EYOT – Similarity

8 Production
8 Composition
7 Mood
9 Instrumentation

Jazz is definitely one of these genres that were always there in the modern music and that will be played until the end of the world, therefore challenging it and creating something original might seem an overwhelming task for artists. However, jazz is also the most flexible type of music, in which there will never be a final word said – it’s like a book written by thousands of writers with another thousands waiting for their time to contribute. One of these writers is EYOT, a group of four people who recently added a new chapter to the book. It’s called “Similarity”.

I always considered jazz to be the music that can make you go into trance. Probably that’s why I prefer listening to musicians like Coltrane or Monk, who used typical jazz instruments, did crazy things with them and then recorded their craziness on vinyl. Although, Eyot is hard to compare to these two jazzmen (the timespan between them as the first reason alone!), Serbs do possess this jazzy spark. Despite some post-rock inspirations can be heard, Eyot is a band of jazzmen willing to do something new in jazz, contrary to, for example Bohren & Der Club Of Gore who are rather metalheads willing to play jazz.

RELEASE DATE: 05 August 2014  LABEL: Ninety and Nine Records
Purchase at Official Website

Music of Serbs is a combination of sniping precision, instrumental skill and realization that in music you can do anything you want. The result are eight impeccably constructed coherent songs that will make you drift into a smoky bar, somewhere in New York, just to take you to a beatnik binge where drunk poets are getting high while listening to this extremely loudly, and then to some art opening with painters carefully analyzing every sound and nodding to each other with appreciation. This is not an album that fits only a single occasion – it can be either listened to as a background, but also with headphones and lights turned off, when you get the most out of the music. Personally, I enjoyed it the most when riding a bike around my hometown – Eyot’s modern and spacious jazz perfectly corresponded to quick shifts of architectural images.

If jazz was a place it would be the bar I mentioned before – full of cigarette smoke and people, making the air inside dense. What Eyot does is they take this crowded bar, widen its walls and then paint them with loads of bright colors. Having done that, they take out their equipment and set it up in the corner of this really spacious, loft-like room. When they start to play, there are people who come to listen. Although there is a lot of space in the room, they sit close to the amplifiers so that they can hear every detail. Therefore, the space remains and becomes a distinctive feature of Eyot’s jazz, supported mostly by balanced guitar, which is nicely juxtaposed by a fierce, virtuosing piano, unrestricted by any limitations. Despite being two separate spirits on this album, guitar and piano reinforce each other perfectly, which can be heard the most in an otherwordly intro for “New Passover” – my favorite track from “Similarity”. The struggle and friendship between guitar and piano is wrapped around incredibly timed drumming and sexy bass licks making Eyot sound like a proper whole. The cover artwork, designed by Marko Miladinović perfectly corresponds to the delicate yet concrete character of “Similarity”. It also brings out some notions of Bauhaus-like urban space – a space where jazz feels at home.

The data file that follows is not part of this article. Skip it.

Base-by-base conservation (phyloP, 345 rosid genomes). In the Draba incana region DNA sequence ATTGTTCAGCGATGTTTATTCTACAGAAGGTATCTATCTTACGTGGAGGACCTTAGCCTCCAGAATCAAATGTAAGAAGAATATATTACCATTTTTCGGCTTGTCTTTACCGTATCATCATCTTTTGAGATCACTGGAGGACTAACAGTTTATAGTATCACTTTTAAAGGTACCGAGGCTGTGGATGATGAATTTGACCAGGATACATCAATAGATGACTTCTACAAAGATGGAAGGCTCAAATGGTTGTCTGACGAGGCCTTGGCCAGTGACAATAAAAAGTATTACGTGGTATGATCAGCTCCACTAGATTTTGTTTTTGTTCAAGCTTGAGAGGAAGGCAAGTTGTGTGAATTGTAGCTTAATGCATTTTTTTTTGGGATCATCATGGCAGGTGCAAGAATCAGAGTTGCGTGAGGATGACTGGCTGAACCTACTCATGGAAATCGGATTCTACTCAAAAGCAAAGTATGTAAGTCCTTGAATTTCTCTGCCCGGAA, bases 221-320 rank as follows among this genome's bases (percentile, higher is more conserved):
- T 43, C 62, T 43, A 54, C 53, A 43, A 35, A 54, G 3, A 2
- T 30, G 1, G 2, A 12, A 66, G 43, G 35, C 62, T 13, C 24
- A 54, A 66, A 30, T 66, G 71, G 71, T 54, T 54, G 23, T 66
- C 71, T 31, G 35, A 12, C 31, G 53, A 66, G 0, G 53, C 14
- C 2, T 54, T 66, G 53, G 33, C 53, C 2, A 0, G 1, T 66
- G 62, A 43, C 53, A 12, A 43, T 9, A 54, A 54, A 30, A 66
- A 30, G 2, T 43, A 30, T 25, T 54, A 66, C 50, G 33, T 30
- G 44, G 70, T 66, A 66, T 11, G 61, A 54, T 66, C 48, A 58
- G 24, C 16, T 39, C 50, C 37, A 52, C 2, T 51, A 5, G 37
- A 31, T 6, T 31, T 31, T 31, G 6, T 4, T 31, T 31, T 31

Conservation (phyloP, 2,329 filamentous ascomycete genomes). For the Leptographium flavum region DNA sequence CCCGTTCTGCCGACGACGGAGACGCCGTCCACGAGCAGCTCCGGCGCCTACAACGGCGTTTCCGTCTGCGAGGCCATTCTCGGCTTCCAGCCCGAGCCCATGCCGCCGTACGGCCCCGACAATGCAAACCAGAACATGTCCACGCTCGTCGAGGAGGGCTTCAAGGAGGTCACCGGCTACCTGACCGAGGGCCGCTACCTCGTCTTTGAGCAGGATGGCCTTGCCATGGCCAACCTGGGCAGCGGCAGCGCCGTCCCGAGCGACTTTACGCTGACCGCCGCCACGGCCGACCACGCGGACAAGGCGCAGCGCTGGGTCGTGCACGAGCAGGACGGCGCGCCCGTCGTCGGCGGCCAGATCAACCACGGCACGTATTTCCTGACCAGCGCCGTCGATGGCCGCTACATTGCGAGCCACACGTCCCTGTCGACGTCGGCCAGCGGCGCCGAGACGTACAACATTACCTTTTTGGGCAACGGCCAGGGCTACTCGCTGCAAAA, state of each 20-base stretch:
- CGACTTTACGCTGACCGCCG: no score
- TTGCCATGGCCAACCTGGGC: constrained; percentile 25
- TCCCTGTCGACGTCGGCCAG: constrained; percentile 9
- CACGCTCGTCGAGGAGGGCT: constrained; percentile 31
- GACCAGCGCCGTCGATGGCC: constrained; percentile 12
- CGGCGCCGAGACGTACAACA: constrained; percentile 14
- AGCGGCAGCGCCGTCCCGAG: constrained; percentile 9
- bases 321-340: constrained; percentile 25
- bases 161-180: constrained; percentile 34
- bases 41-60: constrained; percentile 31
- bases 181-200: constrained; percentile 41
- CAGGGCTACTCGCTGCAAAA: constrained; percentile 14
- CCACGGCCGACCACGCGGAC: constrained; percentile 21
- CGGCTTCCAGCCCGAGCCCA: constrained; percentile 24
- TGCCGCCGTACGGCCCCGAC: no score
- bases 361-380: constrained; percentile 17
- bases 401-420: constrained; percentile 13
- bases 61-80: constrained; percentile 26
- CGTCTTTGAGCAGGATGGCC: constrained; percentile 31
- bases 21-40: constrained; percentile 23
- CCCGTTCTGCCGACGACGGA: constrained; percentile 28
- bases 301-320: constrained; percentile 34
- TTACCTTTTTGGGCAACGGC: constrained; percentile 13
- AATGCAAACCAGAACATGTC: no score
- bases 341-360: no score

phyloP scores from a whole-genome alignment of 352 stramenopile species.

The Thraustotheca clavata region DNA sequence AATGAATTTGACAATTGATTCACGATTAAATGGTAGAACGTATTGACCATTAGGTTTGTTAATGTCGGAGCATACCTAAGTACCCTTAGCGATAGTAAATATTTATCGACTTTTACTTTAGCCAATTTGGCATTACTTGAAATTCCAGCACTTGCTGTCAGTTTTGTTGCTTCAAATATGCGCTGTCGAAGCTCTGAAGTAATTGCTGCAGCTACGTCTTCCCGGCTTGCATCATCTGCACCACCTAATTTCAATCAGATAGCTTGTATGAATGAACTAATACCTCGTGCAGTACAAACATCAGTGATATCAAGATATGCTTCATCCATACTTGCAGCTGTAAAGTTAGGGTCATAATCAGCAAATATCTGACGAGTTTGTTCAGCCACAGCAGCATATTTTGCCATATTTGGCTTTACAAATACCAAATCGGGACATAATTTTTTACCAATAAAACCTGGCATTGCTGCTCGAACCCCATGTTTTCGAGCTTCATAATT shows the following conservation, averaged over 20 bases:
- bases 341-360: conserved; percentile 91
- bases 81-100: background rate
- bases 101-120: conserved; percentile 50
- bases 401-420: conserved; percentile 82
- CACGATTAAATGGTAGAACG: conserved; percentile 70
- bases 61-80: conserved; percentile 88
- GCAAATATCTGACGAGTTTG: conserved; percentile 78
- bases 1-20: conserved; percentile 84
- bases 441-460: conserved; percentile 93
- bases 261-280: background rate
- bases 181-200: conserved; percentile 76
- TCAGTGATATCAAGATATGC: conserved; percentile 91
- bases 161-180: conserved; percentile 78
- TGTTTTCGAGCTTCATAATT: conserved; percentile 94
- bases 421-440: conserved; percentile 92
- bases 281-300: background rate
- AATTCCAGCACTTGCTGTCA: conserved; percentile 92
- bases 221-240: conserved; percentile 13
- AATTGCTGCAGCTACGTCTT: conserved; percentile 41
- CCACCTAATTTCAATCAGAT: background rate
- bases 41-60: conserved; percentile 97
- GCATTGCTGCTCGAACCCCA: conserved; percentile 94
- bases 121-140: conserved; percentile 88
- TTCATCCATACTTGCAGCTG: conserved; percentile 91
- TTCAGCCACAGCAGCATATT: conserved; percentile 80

Seems like the hard task of creating something new in jazz is not that hard when you give it to the right people, and Eyot are surely these kind of men. They don’t try to get the hype, instead they do what they feel like doing the most. That’s why their third LP (some say that third album confirms whether the band still has ideas or not) “Similarity” is full of life, professionalism and comfort coming from playing with people that know each other for a long time. They all know their strengths and limitations (for example, Dejan Ilijic, the pianist, has no limits!) and they do implement this into their music creating a sophisticated piece of music which is a little gem in the jazz book.


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